Edward Dimendberg, author of Diller Scofidio + Renfro: Architecture after Images, visits the half-built Broad museum and tells DnA why the New York trio has “understood the way we live today” more than any other architecture firm.
The Broad, Eli Broad’s new museum on Grand Avenue in downtown Los Angeles, is becoming a reality. Situated by the Walt Disney Concert Hall, across 2nd Street, the Broad is currently halfway through construction and the wraparound concrete “veil” (above) is taking shape. So too is the giant, curving mouth of an entrance that will open directly onto the avenue and hopefully serve as a bustling ground-level lobby on a street of cultural buildings that is currently largely devoid of pedestrians.
The building is designed by New York architects Diller Scofidio + Renfro, and DnA recently went to check out the building, in the company of Broad chief curator Joanne Heyler and Edward Dimendberg, professor of film and media studies at UC Irvine (left), who is author of a new book about the architects, entitled Diller Scofidio + Renfro: Architecture after Images.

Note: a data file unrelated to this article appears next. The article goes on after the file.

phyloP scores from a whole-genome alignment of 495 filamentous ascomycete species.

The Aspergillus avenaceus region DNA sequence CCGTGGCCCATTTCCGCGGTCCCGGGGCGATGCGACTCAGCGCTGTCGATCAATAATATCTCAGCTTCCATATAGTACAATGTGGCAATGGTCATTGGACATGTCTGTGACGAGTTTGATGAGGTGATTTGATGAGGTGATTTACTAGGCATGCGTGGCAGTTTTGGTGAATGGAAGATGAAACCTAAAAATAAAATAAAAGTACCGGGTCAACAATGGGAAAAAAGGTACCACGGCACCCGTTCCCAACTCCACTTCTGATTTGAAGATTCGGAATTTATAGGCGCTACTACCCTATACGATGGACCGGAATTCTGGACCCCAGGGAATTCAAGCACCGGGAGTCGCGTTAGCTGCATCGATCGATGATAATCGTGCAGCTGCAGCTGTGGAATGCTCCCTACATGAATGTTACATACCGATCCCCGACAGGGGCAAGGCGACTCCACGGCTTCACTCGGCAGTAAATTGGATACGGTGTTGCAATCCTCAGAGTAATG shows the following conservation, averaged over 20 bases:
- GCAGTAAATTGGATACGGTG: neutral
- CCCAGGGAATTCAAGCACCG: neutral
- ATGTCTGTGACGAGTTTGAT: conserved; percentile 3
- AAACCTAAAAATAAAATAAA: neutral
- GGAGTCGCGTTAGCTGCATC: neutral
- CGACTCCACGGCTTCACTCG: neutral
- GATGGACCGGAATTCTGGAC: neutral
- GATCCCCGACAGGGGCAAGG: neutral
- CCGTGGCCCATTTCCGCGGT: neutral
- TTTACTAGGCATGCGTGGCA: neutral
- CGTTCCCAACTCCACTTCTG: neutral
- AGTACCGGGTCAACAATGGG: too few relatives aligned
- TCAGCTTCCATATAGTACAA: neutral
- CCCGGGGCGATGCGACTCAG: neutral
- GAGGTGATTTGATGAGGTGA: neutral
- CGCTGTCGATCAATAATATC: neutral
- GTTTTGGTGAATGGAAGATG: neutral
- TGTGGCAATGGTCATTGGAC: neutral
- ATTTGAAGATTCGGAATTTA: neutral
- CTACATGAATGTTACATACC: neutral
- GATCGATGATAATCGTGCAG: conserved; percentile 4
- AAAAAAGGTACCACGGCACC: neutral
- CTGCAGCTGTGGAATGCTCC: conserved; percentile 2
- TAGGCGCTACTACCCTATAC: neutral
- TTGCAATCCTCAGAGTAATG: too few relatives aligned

The subtitle Architecture after Images reflects Dimendberg’s view, discussed in this DnA interview (below), that “more than any other contemporary architecture office,” Diller Scofidio +Renfro “have put their fingers on the pulse of contemporary life and understood the way we live today, and the importance of mass media and the importance of images in our culture.”
Having taped the interview about the book, we then followed up with Edward once he had seen inside the new building. What did he think? Did he like it? Did it fit his theories about the firm?
Yes, he said, and more, saying the curving, soaring foyer was more Saarinen-like than anything he had seen of the firm’s before. But, he said, the design continues DS+R’s practice of incorporating an “element of drama” in every building they create.
In the Broad, he says, such elements are the elevator that will shoot visitors from ground level up through a vertical tunnel (right, under construction) into the center of the light-filled, “veiled” exhibit floor, and a voyeuristic peek-hole into the art storage. He is excited by the “idea of visitors being able to look at the work in storage and to open up the operations of the museum and to take something that’s normally forbidden and closed off and make it visible.”
Listen to Edward Dimendberg discuss his book, and the building here.